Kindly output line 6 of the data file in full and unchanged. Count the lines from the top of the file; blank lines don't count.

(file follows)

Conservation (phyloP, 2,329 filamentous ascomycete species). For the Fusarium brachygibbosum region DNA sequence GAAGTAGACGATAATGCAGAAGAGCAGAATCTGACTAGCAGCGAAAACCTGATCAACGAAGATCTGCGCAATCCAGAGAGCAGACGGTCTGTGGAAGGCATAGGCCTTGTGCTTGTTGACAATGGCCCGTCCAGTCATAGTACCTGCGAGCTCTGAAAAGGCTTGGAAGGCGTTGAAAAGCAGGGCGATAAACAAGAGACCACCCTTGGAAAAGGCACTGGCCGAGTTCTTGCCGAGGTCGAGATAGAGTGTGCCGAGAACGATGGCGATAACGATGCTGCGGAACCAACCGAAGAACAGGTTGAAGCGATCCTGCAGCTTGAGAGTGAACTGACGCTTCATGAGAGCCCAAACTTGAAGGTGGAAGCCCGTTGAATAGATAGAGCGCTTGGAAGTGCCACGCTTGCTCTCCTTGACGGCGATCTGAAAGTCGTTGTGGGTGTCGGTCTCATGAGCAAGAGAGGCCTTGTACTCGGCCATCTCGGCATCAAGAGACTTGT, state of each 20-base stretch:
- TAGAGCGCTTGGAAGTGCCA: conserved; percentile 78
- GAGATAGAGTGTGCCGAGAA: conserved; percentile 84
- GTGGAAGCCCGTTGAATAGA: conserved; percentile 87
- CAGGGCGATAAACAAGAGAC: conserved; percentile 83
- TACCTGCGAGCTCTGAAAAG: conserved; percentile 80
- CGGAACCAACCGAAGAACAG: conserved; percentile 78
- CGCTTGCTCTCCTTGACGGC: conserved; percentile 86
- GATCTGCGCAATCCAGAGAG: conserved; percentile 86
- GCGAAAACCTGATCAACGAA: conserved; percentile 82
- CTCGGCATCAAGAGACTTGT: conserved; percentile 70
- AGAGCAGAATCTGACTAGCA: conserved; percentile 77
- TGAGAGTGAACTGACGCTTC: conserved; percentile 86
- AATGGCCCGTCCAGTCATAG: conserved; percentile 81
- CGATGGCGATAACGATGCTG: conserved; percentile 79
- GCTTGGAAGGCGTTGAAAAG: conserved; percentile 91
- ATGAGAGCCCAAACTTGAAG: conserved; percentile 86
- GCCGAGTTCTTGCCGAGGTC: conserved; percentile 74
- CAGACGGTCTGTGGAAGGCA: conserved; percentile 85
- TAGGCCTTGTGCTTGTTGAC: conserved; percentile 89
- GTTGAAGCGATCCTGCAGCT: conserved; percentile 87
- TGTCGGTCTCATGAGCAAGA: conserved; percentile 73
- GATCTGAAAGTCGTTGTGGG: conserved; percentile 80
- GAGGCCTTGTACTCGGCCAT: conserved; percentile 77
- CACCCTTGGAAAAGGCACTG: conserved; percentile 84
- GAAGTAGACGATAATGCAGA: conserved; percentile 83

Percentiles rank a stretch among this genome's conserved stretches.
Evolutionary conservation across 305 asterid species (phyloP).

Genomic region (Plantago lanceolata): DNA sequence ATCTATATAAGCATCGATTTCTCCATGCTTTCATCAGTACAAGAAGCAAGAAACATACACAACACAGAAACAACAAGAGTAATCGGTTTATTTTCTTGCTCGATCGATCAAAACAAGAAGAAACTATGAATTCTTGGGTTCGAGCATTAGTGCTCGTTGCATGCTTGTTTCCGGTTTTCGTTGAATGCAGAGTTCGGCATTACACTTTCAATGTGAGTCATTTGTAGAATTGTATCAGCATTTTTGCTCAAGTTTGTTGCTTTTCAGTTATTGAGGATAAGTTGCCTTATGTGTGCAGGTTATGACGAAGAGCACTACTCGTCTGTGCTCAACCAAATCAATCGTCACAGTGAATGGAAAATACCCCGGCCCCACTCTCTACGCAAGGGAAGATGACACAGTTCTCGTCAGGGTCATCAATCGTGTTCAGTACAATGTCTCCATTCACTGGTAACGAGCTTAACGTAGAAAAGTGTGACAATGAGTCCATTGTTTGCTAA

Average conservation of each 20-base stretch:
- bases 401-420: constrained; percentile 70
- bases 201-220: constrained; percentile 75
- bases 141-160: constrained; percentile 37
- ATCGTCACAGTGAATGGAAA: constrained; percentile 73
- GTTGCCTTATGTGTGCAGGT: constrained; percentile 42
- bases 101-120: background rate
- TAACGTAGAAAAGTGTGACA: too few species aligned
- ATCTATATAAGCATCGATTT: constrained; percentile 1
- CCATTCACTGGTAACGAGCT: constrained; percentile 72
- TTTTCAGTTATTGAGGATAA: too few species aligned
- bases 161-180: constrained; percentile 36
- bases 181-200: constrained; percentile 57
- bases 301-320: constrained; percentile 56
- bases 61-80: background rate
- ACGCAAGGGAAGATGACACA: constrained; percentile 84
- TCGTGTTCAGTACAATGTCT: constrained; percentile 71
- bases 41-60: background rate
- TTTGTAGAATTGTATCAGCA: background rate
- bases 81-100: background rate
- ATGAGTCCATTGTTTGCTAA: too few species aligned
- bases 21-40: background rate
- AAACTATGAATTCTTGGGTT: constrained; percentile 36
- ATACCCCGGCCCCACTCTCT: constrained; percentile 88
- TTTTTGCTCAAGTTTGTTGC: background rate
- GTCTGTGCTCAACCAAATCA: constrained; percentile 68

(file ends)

- TACCTGCGAGCTCTGAAAAG: conserved; percentile 80